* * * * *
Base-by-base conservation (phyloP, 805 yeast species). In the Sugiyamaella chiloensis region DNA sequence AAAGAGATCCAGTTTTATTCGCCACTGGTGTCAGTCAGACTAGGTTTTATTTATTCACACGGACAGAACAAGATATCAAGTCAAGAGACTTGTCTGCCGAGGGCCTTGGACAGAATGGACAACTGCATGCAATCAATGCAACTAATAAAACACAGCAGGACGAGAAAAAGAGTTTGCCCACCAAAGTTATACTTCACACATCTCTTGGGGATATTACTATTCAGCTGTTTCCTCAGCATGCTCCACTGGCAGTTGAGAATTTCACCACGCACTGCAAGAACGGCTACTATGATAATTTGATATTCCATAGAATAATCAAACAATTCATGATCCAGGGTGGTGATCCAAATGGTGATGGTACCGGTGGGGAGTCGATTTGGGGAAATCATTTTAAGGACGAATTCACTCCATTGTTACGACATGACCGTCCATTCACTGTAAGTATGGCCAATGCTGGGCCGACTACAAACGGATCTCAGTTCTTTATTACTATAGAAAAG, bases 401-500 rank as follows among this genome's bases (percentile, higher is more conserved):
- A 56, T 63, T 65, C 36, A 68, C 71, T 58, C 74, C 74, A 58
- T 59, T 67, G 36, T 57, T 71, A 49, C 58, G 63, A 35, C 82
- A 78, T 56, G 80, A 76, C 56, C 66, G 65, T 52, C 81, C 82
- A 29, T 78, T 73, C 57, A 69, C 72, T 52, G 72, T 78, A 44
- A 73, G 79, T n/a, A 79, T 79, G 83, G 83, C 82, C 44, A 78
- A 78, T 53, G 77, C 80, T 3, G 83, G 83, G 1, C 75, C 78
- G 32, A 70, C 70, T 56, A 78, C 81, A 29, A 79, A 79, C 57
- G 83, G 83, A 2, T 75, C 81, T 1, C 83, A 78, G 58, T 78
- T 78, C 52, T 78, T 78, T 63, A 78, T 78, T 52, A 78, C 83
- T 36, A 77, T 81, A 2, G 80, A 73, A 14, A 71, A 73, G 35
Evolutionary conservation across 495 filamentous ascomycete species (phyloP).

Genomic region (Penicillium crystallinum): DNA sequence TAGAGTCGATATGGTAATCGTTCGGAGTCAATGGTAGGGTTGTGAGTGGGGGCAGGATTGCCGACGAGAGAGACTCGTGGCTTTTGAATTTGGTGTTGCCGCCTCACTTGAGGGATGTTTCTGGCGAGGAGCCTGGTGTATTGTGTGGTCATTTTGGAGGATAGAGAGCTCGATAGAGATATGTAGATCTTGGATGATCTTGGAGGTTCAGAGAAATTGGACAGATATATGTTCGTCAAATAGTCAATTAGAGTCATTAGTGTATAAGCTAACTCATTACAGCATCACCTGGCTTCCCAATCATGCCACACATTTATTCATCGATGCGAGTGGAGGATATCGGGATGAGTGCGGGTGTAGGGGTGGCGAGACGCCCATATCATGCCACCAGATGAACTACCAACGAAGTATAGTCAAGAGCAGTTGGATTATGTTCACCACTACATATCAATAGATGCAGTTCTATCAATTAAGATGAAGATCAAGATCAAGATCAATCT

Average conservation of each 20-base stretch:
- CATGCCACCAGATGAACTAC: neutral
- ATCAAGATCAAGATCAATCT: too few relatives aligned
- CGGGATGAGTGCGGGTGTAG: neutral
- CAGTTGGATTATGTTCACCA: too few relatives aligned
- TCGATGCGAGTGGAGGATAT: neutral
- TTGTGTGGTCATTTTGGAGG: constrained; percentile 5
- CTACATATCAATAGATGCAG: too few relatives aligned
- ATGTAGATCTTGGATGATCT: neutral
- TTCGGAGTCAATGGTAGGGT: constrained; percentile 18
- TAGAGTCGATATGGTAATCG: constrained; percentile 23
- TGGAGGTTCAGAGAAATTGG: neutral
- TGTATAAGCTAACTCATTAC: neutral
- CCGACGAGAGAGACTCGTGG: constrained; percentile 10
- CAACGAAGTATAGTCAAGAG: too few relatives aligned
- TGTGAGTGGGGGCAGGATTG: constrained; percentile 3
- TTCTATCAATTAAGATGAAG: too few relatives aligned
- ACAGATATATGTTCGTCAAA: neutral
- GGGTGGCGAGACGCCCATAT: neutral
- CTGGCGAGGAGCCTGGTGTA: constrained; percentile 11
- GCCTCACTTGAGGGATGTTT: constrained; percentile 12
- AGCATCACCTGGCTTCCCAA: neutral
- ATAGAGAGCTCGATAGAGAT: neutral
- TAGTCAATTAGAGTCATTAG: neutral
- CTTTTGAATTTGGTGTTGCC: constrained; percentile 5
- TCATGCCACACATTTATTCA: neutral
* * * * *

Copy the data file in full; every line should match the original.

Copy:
Base-by-base conservation (phyloP, 805 yeast species). In the Sugiyamaella chiloensis region DNA sequence AAAGAGATCCAGTTTTATTCGCCACTGGTGTCAGTCAGACTAGGTTTTATTTATTCACACGGACAGAACAAGATATCAAGTCAAGAGACTTGTCTGCCGAGGGCCTTGGACAGAATGGACAACTGCATGCAATCAATGCAACTAATAAAACACAGCAGGACGAGAAAAAGAGTTTGCCCACCAAAGTTATACTTCACACATCTCTTGGGGATATTACTATTCAGCTGTTTCCTCAGCATGCTCCACTGGCAGTTGAGAATTTCACCACGCACTGCAAGAACGGCTACTATGATAATTTGATATTCCATAGAATAATCAAACAATTCATGATCCAGGGTGGTGATCCAAATGGTGATGGTACCGGTGGGGAGTCGATTTGGGGAAATCATTTTAAGGACGAATTCACTCCATTGTTACGACATGACCGTCCATTCACTGTAAGTATGGCCAATGCTGGGCCGACTACAAACGGATCTCAGTTCTTTATTACTATAGAAAAG, bases 401-500 rank as follows among this genome's bases (percentile, higher is more conserved):
- A 56, T 63, T 65, C 36, A 68, C 71, T 58, C 74, C 74, A 58
- T 59, T 67, G 36, T 57, T 71, A 49, C 58, G 63, A 35, C 82
- A 78, T 56, G 80, A 76, C 56, C 66, G 65, T 52, C 81, C 82
- A 29, T 78, T 73, C 57, A 69, C 72, T 52, G 72, T 78, A 44
- A 73, G 79, T n/a, A 79, T 79, G 83, G 83, C 82, C 44, A 78
- A 78, T 53, G 77, C 80, T 3, G 83, G 83, G 1, C 75, C 78
- G 32, A 70, C 70, T 56, A 78, C 81, A 29, A 79, A 79, C 57
- G 83, G 83, A 2, T 75, C 81, T 1, C 83, A 78, G 58, T 78
- T 78, C 52, T 78, T 78, T 63, A 78, T 78, T 52, A 78, C 83
- T 36, A 77, T 81, A 2, G 80, A 73, A 14, A 71, A 73, G 35
Evolutionary conservation across 495 filamentous ascomycete species (phyloP).

Genomic region (Penicillium crystallinum): DNA sequence TAGAGTCGATATGGTAATCGTTCGGAGTCAATGGTAGGGTTGTGAGTGGGGGCAGGATTGCCGACGAGAGAGACTCGTGGCTTTTGAATTTGGTGTTGCCGCCTCACTTGAGGGATGTTTCTGGCGAGGAGCCTGGTGTATTGTGTGGTCATTTTGGAGGATAGAGAGCTCGATAGAGATATGTAGATCTTGGATGATCTTGGAGGTTCAGAGAAATTGGACAGATATATGTTCGTCAAATAGTCAATTAGAGTCATTAGTGTATAAGCTAACTCATTACAGCATCACCTGGCTTCCCAATCATGCCACACATTTATTCATCGATGCGAGTGGAGGATATCGGGATGAGTGCGGGTGTAGGGGTGGCGAGACGCCCATATCATGCCACCAGATGAACTACCAACGAAGTATAGTCAAGAGCAGTTGGATTATGTTCACCACTACATATCAATAGATGCAGTTCTATCAATTAAGATGAAGATCAAGATCAAGATCAATCT

Average conservation of each 20-base stretch:
- CATGCCACCAGATGAACTAC: neutral
- ATCAAGATCAAGATCAATCT: too few relatives aligned
- CGGGATGAGTGCGGGTGTAG: neutral
- CAGTTGGATTATGTTCACCA: too few relatives aligned
- TCGATGCGAGTGGAGGATAT: neutral
- TTGTGTGGTCATTTTGGAGG: constrained; percentile 5
- CTACATATCAATAGATGCAG: too few relatives aligned
- ATGTAGATCTTGGATGATCT: neutral
- TTCGGAGTCAATGGTAGGGT: constrained; percentile 18
- TAGAGTCGATATGGTAATCG: constrained; percentile 23
- TGGAGGTTCAGAGAAATTGG: neutral
- TGTATAAGCTAACTCATTAC: neutral
- CCGACGAGAGAGACTCGTGG: constrained; percentile 10
- CAACGAAGTATAGTCAAGAG: too few relatives aligned
- TGTGAGTGGGGGCAGGATTG: constrained; percentile 3
- TTCTATCAATTAAGATGAAG: too few relatives aligned
- ACAGATATATGTTCGTCAAA: neutral
- GGGTGGCGAGACGCCCATAT: neutral
- CTGGCGAGGAGCCTGGTGTA: constrained; percentile 11
- GCCTCACTTGAGGGATGTTT: constrained; percentile 12
- AGCATCACCTGGCTTCCCAA: neutral
- ATAGAGAGCTCGATAGAGAT: neutral
- TAGTCAATTAGAGTCATTAG: neutral
- CTTTTGAATTTGGTGTTGCC: constrained; percentile 5
- TCATGCCACACATTTATTCA: neutral